The two comparator outputs are averaged by R11 and R12, then the result compared to a threshold by IC1A. This threshold is set so that IC1A drives high only when both comparator amps are driving low, meaning the voltage is in the window region.

The digital signal that indicates whether the sensor output is within the window region is capacitively coupled into this HT2812 thing. I didn't look that up, so I don't know what exactly it does, but from the transistor and speaker it is probably intended to produce a beep when motion is detected.

I'm not sure what the point of the switch in series with the KEY input is. When the switch is open, the HT2812 block won't receive the motion signal. If that is the intent, then powering everything down would be the more obvious approach, so there is probably some additional feature it supports. I don't know why you'd want to only sound a beep due to motion when a button is pressed, but that appears to be what what this circuit will do.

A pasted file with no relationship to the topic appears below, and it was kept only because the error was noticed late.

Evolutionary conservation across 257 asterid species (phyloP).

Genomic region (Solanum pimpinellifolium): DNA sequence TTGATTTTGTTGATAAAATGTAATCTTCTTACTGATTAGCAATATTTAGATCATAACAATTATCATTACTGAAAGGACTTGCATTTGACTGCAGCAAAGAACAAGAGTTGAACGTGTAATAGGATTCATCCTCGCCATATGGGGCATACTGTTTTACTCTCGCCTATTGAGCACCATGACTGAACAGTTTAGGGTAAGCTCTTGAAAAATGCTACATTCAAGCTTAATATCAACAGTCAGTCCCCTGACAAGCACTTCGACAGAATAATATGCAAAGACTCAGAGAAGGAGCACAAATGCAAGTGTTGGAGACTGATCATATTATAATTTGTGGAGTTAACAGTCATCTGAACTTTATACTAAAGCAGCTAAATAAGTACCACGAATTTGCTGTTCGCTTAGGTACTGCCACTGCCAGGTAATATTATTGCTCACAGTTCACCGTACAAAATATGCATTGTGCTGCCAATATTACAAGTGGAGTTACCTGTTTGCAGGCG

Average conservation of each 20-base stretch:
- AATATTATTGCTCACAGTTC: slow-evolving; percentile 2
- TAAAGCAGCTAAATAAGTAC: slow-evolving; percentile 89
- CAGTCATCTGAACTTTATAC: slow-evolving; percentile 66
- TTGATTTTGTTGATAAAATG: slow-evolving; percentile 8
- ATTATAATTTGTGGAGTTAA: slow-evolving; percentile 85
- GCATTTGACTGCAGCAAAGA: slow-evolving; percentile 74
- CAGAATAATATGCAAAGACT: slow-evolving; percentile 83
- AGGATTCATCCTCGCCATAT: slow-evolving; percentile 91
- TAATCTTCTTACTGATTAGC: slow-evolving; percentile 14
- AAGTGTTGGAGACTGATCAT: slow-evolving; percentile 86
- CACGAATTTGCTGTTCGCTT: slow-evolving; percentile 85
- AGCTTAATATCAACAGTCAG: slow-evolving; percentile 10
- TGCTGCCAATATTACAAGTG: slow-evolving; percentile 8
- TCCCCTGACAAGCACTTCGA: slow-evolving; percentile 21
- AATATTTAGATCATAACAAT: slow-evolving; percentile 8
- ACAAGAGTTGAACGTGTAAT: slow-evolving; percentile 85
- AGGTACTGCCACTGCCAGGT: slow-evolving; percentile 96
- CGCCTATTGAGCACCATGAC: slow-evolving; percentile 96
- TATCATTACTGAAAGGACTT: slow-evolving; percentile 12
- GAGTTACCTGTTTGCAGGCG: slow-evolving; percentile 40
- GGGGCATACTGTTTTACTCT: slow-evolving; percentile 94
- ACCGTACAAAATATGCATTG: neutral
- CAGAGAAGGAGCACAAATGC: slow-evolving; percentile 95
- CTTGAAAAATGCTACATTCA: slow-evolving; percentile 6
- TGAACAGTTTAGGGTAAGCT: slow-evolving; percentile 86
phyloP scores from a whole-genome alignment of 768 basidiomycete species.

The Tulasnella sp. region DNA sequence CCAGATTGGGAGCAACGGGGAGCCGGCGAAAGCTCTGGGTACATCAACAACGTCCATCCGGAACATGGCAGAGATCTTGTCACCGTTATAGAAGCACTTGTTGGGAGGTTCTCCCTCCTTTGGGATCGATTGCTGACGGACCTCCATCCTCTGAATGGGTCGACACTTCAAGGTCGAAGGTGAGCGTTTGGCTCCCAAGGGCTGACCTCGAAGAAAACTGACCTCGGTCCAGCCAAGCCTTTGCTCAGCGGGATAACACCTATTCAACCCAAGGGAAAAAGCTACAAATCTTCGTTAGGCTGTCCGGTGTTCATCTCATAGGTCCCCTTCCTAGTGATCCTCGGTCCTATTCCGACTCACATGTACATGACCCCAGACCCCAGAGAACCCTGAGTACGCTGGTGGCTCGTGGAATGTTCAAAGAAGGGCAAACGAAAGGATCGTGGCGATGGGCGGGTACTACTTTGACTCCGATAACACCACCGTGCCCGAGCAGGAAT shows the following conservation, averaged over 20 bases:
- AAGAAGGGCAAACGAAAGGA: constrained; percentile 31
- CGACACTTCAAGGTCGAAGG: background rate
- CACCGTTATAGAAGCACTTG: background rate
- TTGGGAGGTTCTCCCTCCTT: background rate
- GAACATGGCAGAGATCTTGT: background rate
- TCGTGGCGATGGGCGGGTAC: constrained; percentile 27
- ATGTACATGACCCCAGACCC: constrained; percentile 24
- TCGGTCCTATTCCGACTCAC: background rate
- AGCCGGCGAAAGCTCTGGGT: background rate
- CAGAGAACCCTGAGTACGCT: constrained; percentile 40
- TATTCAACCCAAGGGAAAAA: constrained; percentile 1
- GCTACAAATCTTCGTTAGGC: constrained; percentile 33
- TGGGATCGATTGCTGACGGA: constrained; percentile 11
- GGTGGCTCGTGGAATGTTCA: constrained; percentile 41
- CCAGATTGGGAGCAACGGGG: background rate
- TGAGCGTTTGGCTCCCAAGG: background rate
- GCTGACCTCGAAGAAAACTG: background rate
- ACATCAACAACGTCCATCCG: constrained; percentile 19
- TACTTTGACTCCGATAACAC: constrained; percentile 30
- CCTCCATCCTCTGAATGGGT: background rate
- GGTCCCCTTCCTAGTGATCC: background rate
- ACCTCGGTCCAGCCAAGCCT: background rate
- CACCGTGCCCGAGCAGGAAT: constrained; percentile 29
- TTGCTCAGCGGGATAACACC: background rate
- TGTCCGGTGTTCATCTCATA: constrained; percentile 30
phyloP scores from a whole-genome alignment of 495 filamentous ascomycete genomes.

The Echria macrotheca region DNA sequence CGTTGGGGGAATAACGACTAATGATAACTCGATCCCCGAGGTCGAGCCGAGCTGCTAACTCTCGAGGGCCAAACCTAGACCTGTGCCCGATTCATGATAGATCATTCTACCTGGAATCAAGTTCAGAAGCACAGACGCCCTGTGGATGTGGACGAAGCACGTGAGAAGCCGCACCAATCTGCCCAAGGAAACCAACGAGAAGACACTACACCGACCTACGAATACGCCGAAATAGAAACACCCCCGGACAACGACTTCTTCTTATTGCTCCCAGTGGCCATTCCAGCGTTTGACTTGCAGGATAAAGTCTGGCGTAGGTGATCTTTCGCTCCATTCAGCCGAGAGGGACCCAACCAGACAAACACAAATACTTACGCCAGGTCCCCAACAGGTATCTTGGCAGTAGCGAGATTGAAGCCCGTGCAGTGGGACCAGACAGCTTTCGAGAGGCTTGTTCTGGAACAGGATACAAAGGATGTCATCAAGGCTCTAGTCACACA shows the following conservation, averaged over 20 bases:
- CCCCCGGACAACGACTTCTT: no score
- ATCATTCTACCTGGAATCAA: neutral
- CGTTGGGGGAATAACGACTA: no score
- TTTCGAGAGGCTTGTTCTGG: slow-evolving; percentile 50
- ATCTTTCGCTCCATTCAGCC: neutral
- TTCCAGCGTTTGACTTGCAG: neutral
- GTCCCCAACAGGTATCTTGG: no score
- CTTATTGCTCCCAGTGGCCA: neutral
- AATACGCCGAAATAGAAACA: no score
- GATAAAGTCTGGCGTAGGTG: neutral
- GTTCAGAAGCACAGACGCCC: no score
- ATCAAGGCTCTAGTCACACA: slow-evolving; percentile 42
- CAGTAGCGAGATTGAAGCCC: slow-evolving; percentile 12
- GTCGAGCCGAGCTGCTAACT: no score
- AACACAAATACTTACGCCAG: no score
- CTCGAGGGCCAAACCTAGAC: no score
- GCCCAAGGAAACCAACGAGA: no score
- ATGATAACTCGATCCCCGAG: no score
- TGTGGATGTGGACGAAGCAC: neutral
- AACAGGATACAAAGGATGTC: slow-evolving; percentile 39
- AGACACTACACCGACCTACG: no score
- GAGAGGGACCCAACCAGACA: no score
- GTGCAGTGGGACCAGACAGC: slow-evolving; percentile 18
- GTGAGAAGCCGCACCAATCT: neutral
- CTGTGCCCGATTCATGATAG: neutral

• If c9 couples the output to the HT2812, wouldn't then there be no signal since the DC bias (of this binary output) be removed? Also, is IC1D any type of particular filter that you know of so further research can be done? I have no idea what C4 and R5 do, what D1 is for, or what C8 does for example. Jul 10, 2014 at 14:44
• @sherr: The HT2812 thing can apparently work on the edges that will be coupled thru C9. C2 and R3 together form a high pass filter of about 200 mHz. C8 and the resistors connected to it form a low pass filter, but the diode will cause assymetric and therefore non-linear behavior. The resistors relative to R3 also set the overall gain. I don't have time to get into the details of what the R4,R5,R6 resistor network is doing exactly. Jul 10, 2014 at 14:50